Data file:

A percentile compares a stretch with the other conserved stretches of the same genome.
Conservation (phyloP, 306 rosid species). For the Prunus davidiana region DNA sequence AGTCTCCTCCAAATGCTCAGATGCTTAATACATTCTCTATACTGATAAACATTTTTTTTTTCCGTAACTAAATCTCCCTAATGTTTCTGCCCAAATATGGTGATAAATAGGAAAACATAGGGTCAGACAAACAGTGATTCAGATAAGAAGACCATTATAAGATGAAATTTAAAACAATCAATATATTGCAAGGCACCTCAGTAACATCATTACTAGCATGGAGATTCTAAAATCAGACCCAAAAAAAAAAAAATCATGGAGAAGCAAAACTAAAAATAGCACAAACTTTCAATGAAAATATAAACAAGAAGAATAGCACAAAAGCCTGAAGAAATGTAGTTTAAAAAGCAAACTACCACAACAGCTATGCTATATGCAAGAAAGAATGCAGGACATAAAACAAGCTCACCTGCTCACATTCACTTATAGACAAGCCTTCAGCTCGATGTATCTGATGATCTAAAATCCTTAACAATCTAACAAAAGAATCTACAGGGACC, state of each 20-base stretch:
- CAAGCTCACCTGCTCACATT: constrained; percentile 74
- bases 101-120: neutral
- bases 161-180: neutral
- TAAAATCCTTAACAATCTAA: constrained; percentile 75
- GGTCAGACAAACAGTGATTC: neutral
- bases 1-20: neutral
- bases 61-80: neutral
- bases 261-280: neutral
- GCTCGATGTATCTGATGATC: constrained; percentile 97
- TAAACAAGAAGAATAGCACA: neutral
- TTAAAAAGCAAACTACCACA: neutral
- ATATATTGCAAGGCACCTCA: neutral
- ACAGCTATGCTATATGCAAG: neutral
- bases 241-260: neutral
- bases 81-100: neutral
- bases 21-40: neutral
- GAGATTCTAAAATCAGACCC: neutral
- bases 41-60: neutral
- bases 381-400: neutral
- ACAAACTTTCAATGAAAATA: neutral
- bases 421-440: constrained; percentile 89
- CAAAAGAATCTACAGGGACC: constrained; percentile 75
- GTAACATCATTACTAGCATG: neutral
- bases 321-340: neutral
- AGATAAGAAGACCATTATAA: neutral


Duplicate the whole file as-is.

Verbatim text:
A percentile compares a stretch with the other conserved stretches of the same genome.
Conservation (phyloP, 306 rosid species). For the Prunus davidiana region DNA sequence AGTCTCCTCCAAATGCTCAGATGCTTAATACATTCTCTATACTGATAAACATTTTTTTTTTCCGTAACTAAATCTCCCTAATGTTTCTGCCCAAATATGGTGATAAATAGGAAAACATAGGGTCAGACAAACAGTGATTCAGATAAGAAGACCATTATAAGATGAAATTTAAAACAATCAATATATTGCAAGGCACCTCAGTAACATCATTACTAGCATGGAGATTCTAAAATCAGACCCAAAAAAAAAAAAATCATGGAGAAGCAAAACTAAAAATAGCACAAACTTTCAATGAAAATATAAACAAGAAGAATAGCACAAAAGCCTGAAGAAATGTAGTTTAAAAAGCAAACTACCACAACAGCTATGCTATATGCAAGAAAGAATGCAGGACATAAAACAAGCTCACCTGCTCACATTCACTTATAGACAAGCCTTCAGCTCGATGTATCTGATGATCTAAAATCCTTAACAATCTAACAAAAGAATCTACAGGGACC, state of each 20-base stretch:
- CAAGCTCACCTGCTCACATT: constrained; percentile 74
- bases 101-120: neutral
- bases 161-180: neutral
- TAAAATCCTTAACAATCTAA: constrained; percentile 75
- GGTCAGACAAACAGTGATTC: neutral
- bases 1-20: neutral
- bases 61-80: neutral
- bases 261-280: neutral
- GCTCGATGTATCTGATGATC: constrained; percentile 97
- TAAACAAGAAGAATAGCACA: neutral
- TTAAAAAGCAAACTACCACA: neutral
- ATATATTGCAAGGCACCTCA: neutral
- ACAGCTATGCTATATGCAAG: neutral
- bases 241-260: neutral
- bases 81-100: neutral
- bases 21-40: neutral
- GAGATTCTAAAATCAGACCC: neutral
- bases 41-60: neutral
- bases 381-400: neutral
- ACAAACTTTCAATGAAAATA: neutral
- bases 421-440: constrained; percentile 89
- CAAAAGAATCTACAGGGACC: constrained; percentile 75
- GTAACATCATTACTAGCATG: neutral
- bases 321-340: neutral
- AGATAAGAAGACCATTATAA: neutral